Eden has taken a liking to a show called Word World. At first glance it looks like a strangely animated kids show that was created on a shoestring budget and that is why the characters are shaped funny. But a closer look shows the true glamour of the show. All of the characters are made up of the letters that spell what they are. The house, the bear, the ant that grows when they add a gi- in front of the -ant. It is really clever. I found myself pleased when i found that the bush was cut to spell out shrub.
This show is in direct contrast to the 2 days that I have been trying to work on a couple of websites and customize the code to change a couple of visual things. Time and time again I made adjustments and nothing happened. This is because i was editing in the wrong file. When I figured out where to look I could see the difference my changes were making to the site.
In student ministry I think that we have to spend a lot of our time sharing ways with our students ways to look for God. At times we get into a rut and feel like God had to show up in a particular way or at a particular time. Yet as we search scriptures some of the biggest Bible heroes miss out on what God is trying to tell them the first time because they are looking or expecting God to come in a different way.
Spiritual hand-holding can come in the form of conversation, prayer or challenging students to get out of their spiritual ruts. For this we have to be willing to try different spiritual practices ourselves. Recently, while cleaning the house, I found a rosary. For the past week or so I have been using it as a tool to help my prayer life. I am not praying the rosary, but using it like prayer beads or a prayer rope. This has been a great way to reconnect with my prayer time in a new way.
Challenge yourself and your students to be bold and look for God in some new places. You will be surprised how God shows up.
Last night I was doing a load of dishes and realized that most of the things that I was putting into the washer for that particular load were Tupperware or glad reusable containers. I didn’t know what to think about it at first except that our top rack wasn’t large enough for the top rack only assortment that we had to go into the washer. Then I thought about the larger picture. What does this say about the way that we have been eating lately? I was encouraged. It means that we have not been eating out, or throwing away the things that are leftover, but we are eating all that we make (even if it is a day or two later).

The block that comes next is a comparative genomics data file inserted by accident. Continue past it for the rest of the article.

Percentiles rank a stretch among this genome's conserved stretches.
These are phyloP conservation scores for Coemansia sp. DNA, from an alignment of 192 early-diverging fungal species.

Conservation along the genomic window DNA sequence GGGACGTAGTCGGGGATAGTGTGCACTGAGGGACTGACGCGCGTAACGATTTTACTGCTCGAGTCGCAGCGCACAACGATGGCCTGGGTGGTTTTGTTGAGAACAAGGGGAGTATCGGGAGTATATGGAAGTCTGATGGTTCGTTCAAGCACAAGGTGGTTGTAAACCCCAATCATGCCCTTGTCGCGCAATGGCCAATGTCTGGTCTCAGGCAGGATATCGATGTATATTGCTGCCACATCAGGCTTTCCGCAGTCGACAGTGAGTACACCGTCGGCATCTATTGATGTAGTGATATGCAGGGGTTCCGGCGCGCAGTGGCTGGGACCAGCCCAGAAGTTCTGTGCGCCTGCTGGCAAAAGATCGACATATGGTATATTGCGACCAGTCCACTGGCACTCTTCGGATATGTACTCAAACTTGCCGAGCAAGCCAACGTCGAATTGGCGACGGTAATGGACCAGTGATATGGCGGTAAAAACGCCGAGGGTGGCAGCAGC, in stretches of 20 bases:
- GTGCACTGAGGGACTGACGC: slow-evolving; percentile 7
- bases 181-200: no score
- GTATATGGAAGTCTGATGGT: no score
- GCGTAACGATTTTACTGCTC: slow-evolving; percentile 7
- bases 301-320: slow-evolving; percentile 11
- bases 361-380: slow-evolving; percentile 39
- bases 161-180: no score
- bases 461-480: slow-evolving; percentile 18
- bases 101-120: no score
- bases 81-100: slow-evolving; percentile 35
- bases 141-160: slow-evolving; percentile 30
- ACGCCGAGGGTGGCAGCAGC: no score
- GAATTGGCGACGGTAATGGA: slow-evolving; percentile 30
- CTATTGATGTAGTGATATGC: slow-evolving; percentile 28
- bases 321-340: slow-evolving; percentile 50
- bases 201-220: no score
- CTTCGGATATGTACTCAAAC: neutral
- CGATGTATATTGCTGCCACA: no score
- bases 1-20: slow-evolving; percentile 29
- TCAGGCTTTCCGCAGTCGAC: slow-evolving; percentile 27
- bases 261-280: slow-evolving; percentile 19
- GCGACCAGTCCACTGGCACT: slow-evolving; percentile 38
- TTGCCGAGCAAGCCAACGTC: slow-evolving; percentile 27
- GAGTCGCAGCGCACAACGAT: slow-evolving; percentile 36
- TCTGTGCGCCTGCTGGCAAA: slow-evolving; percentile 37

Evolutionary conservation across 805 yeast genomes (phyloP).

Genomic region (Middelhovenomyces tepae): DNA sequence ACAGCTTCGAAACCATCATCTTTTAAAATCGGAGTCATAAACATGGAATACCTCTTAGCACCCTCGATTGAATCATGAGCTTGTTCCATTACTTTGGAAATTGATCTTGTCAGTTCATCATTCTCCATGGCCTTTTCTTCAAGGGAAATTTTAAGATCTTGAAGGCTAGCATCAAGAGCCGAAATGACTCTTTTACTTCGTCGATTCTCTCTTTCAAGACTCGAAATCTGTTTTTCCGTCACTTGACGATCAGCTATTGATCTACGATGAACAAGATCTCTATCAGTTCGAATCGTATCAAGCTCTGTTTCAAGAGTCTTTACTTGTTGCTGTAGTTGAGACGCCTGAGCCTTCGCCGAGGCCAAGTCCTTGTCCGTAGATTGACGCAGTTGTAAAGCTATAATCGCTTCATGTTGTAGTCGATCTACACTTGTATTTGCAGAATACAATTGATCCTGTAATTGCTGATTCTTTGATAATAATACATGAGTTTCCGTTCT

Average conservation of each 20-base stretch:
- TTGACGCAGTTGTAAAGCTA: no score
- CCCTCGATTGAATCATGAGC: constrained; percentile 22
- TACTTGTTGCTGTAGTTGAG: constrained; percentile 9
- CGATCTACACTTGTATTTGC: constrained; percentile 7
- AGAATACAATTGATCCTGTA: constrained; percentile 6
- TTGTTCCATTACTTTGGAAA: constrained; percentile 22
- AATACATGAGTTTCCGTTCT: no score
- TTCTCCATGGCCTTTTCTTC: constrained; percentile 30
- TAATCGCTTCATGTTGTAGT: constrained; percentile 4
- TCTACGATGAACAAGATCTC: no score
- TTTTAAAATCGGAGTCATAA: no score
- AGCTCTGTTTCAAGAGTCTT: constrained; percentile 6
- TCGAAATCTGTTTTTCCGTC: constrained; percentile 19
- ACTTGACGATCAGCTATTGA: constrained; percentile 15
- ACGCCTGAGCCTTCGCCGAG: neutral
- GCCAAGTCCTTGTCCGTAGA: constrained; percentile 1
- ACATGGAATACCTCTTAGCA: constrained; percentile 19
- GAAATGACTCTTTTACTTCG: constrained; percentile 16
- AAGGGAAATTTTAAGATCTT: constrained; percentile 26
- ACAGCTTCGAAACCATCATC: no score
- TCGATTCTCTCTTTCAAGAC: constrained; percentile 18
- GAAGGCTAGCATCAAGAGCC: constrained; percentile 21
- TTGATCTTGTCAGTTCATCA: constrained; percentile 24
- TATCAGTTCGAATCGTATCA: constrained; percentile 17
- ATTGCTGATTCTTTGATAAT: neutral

In the same way, I was going through some old youth messages and sermons the other day. When I saw the volumes of messages I thought “I talk a lot”. The second thought I had was some comfort that I have kept these in such good order. With some tweaking and updating they could come out again for another series or sermon. Particularly in student ministry there is a feeling of a finite amount of time that we are blessed to have students. Many times (especially around graduation time) this is felt in a sad way. But the good news is that as students age out of our ministries younger student are just discovering what we have going on.
In this way I have taken a lot of time and energy to shape out a well rounded scope plan for our students to encounter a large chunk of the Bible and spiritual teachings by the time they graduate from High School. I have a rotation of topical and scriptural based series I teach. When the rotation is over I can begin again in some organized way. The best part is that I can take the leftovers from the last time and a lot of the legwork and scriptural interpretation is done. New examples and illustrations are used, but I love the time it saves because then I can spend it connecting with students throughout the week.
Do you have a way to deal with your leftovers? Do you “upcycle” lessons? Do you share them with other ministry leaders? What are your thoughts?
There is a simple joy about riding. There is a freedom that comes with setting out on the road and just plotting a course and then making detours along the way. Running doesn’t afford me this joy because, well frankly, I am way too slow and really don’t like it. Whether I am riding into work, taking a 50 mile spin on the road, rollin over logs in the Watershed or most recently peddling through the snow I always find a release. Others call this “balcony time” where you are free to let your mind run wild and dream. In college I use to have this time in the pool with the rhythm of my strokes clearing my head so that I could map out papers, youth lessons or great inventions that I will one day make.
Where do you find this kind of time?
I was in a meeting the other day (not a church meeting) where there was an agenda that was proposed and then there was conversation that was to follow that would address the different points of view and how the group could come to a conclusion that would be beneficial for everyone who was involved. But here is the rub, the beginning presentation to this rather controversial issue very clearly made a polarized stand on the issue. Further, if you didn’t see the issue as the initial argument then you were seen as an outsider or someone who “hadn’t thought the issue through fully.”